Council votes to censure Newburgh

Matt Essert

The Students’ Society Council voted to publicly censure President Zach Newburgh in the predawn hours of Friday morning for his role in pursuing a contract with Jobbook.com, a new social networking website designed to match students at elite universities with potential employers.

The deliberations and the vote to censure, which lasted nearly six hours in total, were held in confidential session, shrouding councillors’ exact reasoning for the decision in secrecy. In an interview shortly after the close of confidential session, however, Newburgh detailed his involvement with Jobbook, including his financial stake in the company and the trips to the U.S. and Britain he took on weekends since the Fall.

In mid-September, Newburgh said, Jean de Brabant, a McGill alumnus and former guest lecturer in the Faculty of Law, contacted him about an “incredible student service.” After repeated entreaties, Newburgh met with de Brabant, who told Newburgh about a project he was working on that was under patent. To discuss it, however, Newburgh would have to sign a confidentiality agreement. Thinking the proposal wouldn’t be a serious one, Newburgh signed.

“People ultimately make poor judgment calls,” he said. “This would be one of them.”

De Brabant told Newburgh about his idea for a web site that connected students to potential employers, which he envisioned being promoted by elite universities’ student unions. The initial plan, Newburgh said, was for him to call or email student leaders at other universities to recruit them. But later de Brabant decided that it would be more effective for them to make their pitch in person

As a full-time employee of SSMU, Newburgh told de Brabant that he would only be able to travel on weekends, when he could be away from the office. De Brabant understood, Newburgh said, but insisted Newburgh receive a financial stake in return.

“He was pretty adamant that if we were going to be doing this on the weekends and during my personal time that I also be afforded the opportunity to get some kind of cut,” he said.

Newburgh accepted this, he said, on the condition that SSMU get a cut as well. He negotiated a deal in which SSMU would receive one share of Jobbook for each student that signed up for the service. He refused, however, to disclose the details of his own stake in the company.

Over the next two months, Newburgh and de Brabant embarked on several trips to elite universities in the U.S. and Britain, paid for by de Brabant. In October, the pair drove through New England and the Mid-Atlantic, meeting with student union presidents at Harvard, the Massachusetts Institute of Technology, Yale, Princeton, Johns Hopkins, and the University of Pennsylvania. In November, they flew to California to visit five more universities, all of which signed contracts with the fledgling company.

Weeks later, the pair flew to Britain to pitch the idea to Oxford, Cambridge, University College London, and Imperial College.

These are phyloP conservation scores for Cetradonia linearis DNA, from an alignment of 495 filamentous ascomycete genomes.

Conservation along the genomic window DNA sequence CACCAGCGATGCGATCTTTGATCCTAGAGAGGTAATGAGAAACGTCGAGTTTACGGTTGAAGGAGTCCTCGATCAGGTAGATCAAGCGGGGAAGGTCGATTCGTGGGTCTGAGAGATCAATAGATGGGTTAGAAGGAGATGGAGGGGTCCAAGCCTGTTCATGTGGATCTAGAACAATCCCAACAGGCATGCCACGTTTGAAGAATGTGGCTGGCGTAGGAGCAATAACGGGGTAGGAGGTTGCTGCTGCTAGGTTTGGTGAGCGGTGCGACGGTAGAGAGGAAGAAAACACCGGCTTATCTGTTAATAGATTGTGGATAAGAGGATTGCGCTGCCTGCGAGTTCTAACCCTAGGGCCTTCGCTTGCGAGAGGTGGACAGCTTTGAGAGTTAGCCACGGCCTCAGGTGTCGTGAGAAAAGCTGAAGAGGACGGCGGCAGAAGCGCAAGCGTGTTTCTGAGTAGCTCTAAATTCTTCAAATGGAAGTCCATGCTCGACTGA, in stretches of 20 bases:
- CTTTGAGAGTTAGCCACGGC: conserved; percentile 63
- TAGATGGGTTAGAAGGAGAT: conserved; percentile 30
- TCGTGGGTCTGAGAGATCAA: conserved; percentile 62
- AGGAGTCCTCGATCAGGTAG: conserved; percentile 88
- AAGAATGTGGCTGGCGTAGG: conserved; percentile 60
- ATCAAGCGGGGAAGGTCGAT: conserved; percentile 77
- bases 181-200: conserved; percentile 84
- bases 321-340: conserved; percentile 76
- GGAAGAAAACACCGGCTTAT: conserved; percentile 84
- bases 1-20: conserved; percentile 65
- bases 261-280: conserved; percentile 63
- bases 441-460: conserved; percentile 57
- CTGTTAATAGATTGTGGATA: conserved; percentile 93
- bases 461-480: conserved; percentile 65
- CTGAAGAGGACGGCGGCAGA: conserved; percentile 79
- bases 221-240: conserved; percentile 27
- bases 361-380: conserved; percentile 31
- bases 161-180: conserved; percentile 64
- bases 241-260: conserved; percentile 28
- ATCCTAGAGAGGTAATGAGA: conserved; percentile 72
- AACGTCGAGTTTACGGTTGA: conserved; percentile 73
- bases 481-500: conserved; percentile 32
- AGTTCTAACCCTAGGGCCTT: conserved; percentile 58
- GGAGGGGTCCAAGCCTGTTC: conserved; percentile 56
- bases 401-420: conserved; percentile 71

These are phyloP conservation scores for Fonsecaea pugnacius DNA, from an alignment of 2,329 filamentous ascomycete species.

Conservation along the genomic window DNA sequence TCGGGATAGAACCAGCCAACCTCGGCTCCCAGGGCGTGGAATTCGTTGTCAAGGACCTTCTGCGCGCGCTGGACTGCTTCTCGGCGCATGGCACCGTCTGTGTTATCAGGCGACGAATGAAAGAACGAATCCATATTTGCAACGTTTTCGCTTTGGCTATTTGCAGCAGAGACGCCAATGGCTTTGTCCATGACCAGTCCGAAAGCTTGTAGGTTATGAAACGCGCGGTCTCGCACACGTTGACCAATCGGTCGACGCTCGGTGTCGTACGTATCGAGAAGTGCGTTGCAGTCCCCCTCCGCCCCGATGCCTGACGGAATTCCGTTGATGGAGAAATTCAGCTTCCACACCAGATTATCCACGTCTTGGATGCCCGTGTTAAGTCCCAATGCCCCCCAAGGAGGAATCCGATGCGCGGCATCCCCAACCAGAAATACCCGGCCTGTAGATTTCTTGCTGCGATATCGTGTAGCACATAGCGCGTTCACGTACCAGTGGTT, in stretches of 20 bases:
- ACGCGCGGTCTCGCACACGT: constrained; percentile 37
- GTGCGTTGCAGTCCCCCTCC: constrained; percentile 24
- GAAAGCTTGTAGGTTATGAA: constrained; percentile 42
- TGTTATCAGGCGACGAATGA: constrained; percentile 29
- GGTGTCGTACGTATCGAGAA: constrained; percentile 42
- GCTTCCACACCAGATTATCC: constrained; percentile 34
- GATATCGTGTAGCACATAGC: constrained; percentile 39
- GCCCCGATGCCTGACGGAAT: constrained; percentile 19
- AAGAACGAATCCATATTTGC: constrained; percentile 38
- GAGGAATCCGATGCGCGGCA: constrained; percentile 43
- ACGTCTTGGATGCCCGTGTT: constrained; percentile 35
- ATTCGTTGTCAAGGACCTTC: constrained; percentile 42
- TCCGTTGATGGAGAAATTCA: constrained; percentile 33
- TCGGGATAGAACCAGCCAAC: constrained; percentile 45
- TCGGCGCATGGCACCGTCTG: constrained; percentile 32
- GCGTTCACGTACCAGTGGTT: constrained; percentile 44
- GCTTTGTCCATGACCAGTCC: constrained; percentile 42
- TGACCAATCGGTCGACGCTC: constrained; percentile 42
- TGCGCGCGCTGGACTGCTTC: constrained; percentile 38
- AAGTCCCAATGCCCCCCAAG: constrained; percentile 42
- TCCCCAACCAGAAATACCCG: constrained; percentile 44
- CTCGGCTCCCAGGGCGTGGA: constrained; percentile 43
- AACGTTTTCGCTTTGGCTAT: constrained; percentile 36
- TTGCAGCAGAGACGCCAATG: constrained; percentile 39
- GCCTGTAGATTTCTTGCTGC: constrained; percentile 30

Because he was bound the confidentiality agreement, Newburgh said, all three trips remained secret. In total, he said, he only missed one day of work at SSMU; for executives to take days off, though, he said, is “not at all uncommon.”

De Brabant’s confidentiality agreement ran out last month, Newburgh said, and he brought his four-month history with Jobbook to the attention of the Executive Committee on January 19. The matter came to a head on Wednesday—the same day that Jobbook officially launched. The meeting quickly devolved into a raucous shouting match between Vice-President University Affairs Joshua Abaki, who faulted Newburgh for his secrecy and what he called a conflict of interest, and VP Finance and Operations Nick Drew, who emphasized the website’s potential value to students.

“From my perspective, this is information you should have shared with all of the executive,” Abaki said at the meeting. “It doesn’t matter what you signed . . . the Society comes first.”

The Executive Committee voted to bring the matter to Council, where eight councillors—the minimum required number—voted in confidential session to impeach Newburgh. After concluding their regular business shortly after midnight, councillors debated for hours whether Newburgh deserved to be removed from office. They adjourned at about 5:15 a.m. after voting to censure him. Voting was by secret ballot, but the motion required the support of two-thirds of Council for approval.

Though Newburgh survived as president, the clash over Jobbook has left the executive deeply divided, with three members generally opposed to Newburgh and two others defending him. “How to move forward from here?” Newburgh said. “It is going to be tough.”

Newburgh remained upbeat about Jobbook, though, in which he recently renounced his financial stake. The website, he said, which generates revenue by charging a fee for companies who successfully use it to fill positions, “is going to explode.” That, he said, will make the controversy surrounding it worth it.

“Ultimately,” Newburgh added, “there was no harm done to the Society, there was no violation of any kind of policy, and this was always done in the best interests of students.”

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